March 22, 2017
Whether you or your family speaks multiple languages, or you just want your child to be better prepared for a diverse society, the benefits of a bilingual education are undeniable. Besides future career success, The American Speech-Language-Hearing Association says that children who learn another language enjoy learning advantages, making them more adept in certain skills, like categorizing words, and breaking down sounds.
If you’re wondering how to get started, and what to do—and not to do — while raising a bilingual child, then look no further; the following list will help you get started, or keep you on the right track for your budding bilingual child.
While not available in all areas, more bilingual kindergarten and early childhood programs are cropping up near major cities and even in the public-school systems. You might find that a neighborhood school near you offers a bilingual immersion program where half of the day is taught in English, and the other half is taught in a second language, usually Spanish.
Kids love technology, and using screen time is another great way to introduce your child to words and sounds of a foreign language. There is no shortage of materials online, whether in print or on the screen, that can help your child improve their awareness of sounds, words, and language.
One key to success is finding other families who are raising their children in a bilingual home. If your child is already enrolled in a bilingual immersion course, or even language classes, seek out your child’s classmates and their parents. This will help create a community for your child, ensuring play dates and more exposure to the language.
All children have the potential to learn multiple languages, and because their minds are just growing, early childhood is just right time for kids to start learning. Experts in bilingualism say that kids may use interchangeably use words from one language when speaking in another. This is called “code-switching”, but it doesn’t mean that kids don’t know which language they’re using. Children also know when to use the appropriate language and words when speaking to a monolingual person.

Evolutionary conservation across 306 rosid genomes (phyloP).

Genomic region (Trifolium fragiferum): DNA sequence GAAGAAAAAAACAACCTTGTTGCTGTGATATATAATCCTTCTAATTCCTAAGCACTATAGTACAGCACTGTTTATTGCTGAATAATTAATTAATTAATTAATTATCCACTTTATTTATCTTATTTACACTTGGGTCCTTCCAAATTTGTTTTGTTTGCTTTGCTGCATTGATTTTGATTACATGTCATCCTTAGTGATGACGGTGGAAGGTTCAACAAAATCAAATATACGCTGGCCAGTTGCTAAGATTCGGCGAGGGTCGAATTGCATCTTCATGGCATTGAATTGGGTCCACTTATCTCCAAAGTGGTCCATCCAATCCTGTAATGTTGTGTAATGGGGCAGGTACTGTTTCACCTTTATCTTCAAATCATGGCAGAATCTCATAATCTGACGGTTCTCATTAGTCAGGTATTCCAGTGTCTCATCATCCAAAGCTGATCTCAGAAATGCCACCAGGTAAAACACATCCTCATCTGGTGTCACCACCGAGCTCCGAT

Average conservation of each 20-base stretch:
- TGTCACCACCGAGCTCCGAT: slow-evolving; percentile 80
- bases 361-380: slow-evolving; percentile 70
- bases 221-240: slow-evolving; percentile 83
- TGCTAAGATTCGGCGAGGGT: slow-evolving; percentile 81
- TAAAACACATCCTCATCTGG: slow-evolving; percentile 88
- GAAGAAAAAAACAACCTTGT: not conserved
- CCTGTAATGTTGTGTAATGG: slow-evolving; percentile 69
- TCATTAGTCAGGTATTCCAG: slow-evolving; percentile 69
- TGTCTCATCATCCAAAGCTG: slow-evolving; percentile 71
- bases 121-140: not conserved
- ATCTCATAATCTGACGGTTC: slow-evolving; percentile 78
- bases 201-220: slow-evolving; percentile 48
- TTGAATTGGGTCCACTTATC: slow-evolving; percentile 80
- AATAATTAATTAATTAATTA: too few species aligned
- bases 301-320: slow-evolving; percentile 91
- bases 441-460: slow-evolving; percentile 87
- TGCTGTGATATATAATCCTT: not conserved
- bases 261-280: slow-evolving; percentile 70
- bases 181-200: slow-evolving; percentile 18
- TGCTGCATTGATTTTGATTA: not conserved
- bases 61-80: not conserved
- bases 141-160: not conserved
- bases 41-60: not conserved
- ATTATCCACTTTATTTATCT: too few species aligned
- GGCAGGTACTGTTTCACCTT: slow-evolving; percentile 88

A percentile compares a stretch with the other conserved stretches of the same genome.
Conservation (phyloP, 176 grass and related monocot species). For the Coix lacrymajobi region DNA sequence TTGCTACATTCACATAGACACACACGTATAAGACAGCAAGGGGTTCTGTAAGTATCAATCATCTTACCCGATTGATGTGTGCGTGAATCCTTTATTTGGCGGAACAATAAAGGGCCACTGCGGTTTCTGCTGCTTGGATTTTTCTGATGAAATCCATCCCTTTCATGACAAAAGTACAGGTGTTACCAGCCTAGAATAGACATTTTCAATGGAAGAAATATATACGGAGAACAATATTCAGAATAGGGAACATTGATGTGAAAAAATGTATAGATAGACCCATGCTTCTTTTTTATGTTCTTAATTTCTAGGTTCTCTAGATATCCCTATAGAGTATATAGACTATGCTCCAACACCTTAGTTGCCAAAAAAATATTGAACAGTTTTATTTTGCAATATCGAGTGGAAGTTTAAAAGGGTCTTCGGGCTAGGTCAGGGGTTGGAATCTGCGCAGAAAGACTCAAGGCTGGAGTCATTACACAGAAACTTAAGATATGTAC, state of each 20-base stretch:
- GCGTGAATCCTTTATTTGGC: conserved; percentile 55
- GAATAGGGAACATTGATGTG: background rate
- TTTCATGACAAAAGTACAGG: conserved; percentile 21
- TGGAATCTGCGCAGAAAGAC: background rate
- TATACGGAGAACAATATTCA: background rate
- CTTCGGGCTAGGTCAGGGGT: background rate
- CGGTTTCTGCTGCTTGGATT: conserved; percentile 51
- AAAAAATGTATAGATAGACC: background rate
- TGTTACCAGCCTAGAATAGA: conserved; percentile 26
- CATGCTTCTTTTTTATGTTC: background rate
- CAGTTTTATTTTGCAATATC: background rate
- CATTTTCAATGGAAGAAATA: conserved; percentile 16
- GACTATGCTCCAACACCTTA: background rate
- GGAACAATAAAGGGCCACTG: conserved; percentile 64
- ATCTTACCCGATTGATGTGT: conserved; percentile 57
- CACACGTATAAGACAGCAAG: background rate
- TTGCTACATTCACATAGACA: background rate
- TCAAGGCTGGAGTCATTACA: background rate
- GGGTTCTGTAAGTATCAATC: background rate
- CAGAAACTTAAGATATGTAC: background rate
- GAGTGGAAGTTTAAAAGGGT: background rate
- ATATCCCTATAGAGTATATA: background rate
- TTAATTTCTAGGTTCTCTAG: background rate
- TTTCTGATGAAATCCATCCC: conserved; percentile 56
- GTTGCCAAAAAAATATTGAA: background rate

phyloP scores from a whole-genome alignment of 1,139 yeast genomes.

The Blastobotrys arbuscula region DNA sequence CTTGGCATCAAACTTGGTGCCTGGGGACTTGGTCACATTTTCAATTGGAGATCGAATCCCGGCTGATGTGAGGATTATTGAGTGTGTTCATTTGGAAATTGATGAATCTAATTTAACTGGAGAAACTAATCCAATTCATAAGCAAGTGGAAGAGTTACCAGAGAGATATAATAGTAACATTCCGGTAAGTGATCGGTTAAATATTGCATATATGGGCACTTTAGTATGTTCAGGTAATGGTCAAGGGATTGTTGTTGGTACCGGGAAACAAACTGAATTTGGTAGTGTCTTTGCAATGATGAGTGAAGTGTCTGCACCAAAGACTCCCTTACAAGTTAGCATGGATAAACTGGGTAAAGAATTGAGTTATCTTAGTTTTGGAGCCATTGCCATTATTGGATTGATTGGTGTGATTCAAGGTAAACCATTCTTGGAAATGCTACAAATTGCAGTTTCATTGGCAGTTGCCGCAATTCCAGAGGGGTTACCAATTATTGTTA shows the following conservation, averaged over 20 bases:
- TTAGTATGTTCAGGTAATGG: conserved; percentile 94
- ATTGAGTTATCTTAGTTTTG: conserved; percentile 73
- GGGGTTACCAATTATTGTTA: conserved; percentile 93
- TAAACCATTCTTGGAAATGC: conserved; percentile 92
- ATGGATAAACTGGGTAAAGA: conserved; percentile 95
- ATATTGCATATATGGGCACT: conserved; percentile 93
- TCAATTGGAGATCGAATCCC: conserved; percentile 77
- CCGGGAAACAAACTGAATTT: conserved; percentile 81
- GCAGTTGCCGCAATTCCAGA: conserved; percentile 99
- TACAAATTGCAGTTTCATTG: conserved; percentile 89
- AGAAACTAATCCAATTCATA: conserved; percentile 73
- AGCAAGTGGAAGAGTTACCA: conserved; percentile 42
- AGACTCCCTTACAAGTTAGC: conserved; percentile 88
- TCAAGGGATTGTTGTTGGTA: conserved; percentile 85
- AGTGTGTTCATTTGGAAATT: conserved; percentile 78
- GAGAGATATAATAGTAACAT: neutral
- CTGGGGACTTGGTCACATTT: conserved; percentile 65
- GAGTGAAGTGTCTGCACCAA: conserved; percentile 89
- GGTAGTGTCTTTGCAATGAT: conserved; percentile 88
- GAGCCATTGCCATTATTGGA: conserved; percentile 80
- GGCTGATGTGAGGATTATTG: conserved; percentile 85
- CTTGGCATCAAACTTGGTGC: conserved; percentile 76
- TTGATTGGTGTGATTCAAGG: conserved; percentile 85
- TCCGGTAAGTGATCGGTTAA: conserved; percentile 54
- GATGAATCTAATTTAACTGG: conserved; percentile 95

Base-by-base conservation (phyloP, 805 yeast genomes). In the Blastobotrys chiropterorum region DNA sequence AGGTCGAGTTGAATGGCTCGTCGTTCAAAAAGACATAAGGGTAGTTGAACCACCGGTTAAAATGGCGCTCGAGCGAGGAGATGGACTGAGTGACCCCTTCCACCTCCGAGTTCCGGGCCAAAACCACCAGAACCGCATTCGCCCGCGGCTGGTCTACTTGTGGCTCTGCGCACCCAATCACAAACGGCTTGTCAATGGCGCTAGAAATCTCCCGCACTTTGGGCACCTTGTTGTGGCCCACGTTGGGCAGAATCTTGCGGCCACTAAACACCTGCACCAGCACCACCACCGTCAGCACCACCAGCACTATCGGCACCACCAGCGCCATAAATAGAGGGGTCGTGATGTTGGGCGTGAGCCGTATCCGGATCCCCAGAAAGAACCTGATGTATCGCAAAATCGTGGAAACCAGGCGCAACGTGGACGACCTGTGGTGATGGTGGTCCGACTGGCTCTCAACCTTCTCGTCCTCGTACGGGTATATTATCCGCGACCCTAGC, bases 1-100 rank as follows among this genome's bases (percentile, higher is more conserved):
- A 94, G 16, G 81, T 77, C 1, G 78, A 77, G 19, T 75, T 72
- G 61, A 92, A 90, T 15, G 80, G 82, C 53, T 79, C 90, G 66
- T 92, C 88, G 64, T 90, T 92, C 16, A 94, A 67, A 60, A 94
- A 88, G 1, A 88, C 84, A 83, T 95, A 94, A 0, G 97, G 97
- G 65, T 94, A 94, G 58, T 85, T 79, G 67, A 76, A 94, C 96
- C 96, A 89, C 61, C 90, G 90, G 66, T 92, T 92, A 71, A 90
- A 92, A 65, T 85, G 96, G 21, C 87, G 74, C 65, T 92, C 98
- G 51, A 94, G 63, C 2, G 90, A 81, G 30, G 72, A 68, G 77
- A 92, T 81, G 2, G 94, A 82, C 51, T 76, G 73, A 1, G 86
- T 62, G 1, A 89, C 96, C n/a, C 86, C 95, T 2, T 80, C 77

If you’re a monolingual parent, you might worry that you don’t know enough of your child’s second language to teach it to them. However, kids learn language through exposure. When your child was learning his or her native language shortly after birth, he or she wasn’t being “taught” the language. Simply being exposed to the language helped your child to learn. If your child has authentic exposure to the second language, your child will learn.
Teaching a child a new language is exciting for both parents and kids! Realistically, it can also be challenging, and at times frustrating. As with any topic or subject in learning, acquiring a second language takes time and involves a long-term commitment. It may take longer than you think for your child to become fluent in the target language, but children’s minds are like sponges and will soak up repeated exposure and skills in the new language, even as they learn more of their native language, too.
THE BOTTOM LINE
No matter if you’re bilingual yourself, or you simply wish your child to learn a new language, you can be rest assured that your child will become bilingual if provided with enough exposure and positive experiences with both languages. Even monolingual parents can help a child to acquire a new language that can open doors to potential academic success and careers that might not otherwise be available to your child when they are adults.
Learning a new language can be exciting and lead to academic and career success in the future. Keep your child’s learning fun, and provide enough exposure, and your child’s linguistic skills will blossom beyond your imagination!
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